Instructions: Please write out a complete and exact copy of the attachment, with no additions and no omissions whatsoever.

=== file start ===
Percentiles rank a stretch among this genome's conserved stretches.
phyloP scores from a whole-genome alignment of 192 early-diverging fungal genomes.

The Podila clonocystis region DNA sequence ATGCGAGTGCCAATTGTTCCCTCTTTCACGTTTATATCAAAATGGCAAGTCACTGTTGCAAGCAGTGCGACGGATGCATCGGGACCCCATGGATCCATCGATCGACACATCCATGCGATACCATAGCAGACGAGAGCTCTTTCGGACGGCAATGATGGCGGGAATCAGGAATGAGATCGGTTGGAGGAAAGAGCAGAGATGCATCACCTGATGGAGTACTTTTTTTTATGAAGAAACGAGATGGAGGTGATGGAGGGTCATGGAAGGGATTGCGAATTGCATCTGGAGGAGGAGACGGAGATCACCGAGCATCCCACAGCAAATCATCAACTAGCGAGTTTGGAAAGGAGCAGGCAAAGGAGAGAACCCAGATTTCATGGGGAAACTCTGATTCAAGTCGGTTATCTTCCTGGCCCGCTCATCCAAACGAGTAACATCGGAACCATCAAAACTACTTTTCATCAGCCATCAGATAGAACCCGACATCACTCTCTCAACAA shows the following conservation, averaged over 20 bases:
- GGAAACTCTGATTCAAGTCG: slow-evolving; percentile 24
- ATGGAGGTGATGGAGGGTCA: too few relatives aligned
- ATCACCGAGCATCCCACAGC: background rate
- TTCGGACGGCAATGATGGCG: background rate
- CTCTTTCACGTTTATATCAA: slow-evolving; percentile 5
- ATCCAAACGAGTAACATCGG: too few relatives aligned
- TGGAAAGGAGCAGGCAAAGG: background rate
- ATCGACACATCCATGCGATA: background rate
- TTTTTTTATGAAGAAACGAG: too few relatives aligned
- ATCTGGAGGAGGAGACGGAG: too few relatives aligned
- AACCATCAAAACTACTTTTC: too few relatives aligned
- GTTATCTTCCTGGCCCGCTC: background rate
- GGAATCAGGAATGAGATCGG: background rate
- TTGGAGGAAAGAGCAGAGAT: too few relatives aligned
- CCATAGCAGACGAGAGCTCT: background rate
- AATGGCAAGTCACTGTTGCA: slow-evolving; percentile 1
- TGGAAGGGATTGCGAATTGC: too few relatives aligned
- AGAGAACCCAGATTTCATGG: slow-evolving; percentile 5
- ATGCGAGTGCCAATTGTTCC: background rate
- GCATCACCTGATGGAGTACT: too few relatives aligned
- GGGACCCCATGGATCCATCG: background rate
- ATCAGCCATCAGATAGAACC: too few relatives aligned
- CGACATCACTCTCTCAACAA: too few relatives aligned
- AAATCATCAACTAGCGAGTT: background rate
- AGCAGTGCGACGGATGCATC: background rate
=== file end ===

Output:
Percentiles rank a stretch among this genome's conserved stretches.
phyloP scores from a whole-genome alignment of 192 early-diverging fungal genomes.

The Podila clonocystis region DNA sequence ATGCGAGTGCCAATTGTTCCCTCTTTCACGTTTATATCAAAATGGCAAGTCACTGTTGCAAGCAGTGCGACGGATGCATCGGGACCCCATGGATCCATCGATCGACACATCCATGCGATACCATAGCAGACGAGAGCTCTTTCGGACGGCAATGATGGCGGGAATCAGGAATGAGATCGGTTGGAGGAAAGAGCAGAGATGCATCACCTGATGGAGTACTTTTTTTTATGAAGAAACGAGATGGAGGTGATGGAGGGTCATGGAAGGGATTGCGAATTGCATCTGGAGGAGGAGACGGAGATCACCGAGCATCCCACAGCAAATCATCAACTAGCGAGTTTGGAAAGGAGCAGGCAAAGGAGAGAACCCAGATTTCATGGGGAAACTCTGATTCAAGTCGGTTATCTTCCTGGCCCGCTCATCCAAACGAGTAACATCGGAACCATCAAAACTACTTTTCATCAGCCATCAGATAGAACCCGACATCACTCTCTCAACAA shows the following conservation, averaged over 20 bases:
- GGAAACTCTGATTCAAGTCG: slow-evolving; percentile 24
- ATGGAGGTGATGGAGGGTCA: too few relatives aligned
- ATCACCGAGCATCCCACAGC: background rate
- TTCGGACGGCAATGATGGCG: background rate
- CTCTTTCACGTTTATATCAA: slow-evolving; percentile 5
- ATCCAAACGAGTAACATCGG: too few relatives aligned
- TGGAAAGGAGCAGGCAAAGG: background rate
- ATCGACACATCCATGCGATA: background rate
- TTTTTTTATGAAGAAACGAG: too few relatives aligned
- ATCTGGAGGAGGAGACGGAG: too few relatives aligned
- AACCATCAAAACTACTTTTC: too few relatives aligned
- GTTATCTTCCTGGCCCGCTC: background rate
- GGAATCAGGAATGAGATCGG: background rate
- TTGGAGGAAAGAGCAGAGAT: too few relatives aligned
- CCATAGCAGACGAGAGCTCT: background rate
- AATGGCAAGTCACTGTTGCA: slow-evolving; percentile 1
- TGGAAGGGATTGCGAATTGC: too few relatives aligned
- AGAGAACCCAGATTTCATGG: slow-evolving; percentile 5
- ATGCGAGTGCCAATTGTTCC: background rate
- GCATCACCTGATGGAGTACT: too few relatives aligned
- GGGACCCCATGGATCCATCG: background rate
- ATCAGCCATCAGATAGAACC: too few relatives aligned
- CGACATCACTCTCTCAACAA: too few relatives aligned
- AAATCATCAACTAGCGAGTT: background rate
- AGCAGTGCGACGGATGCATC: background rate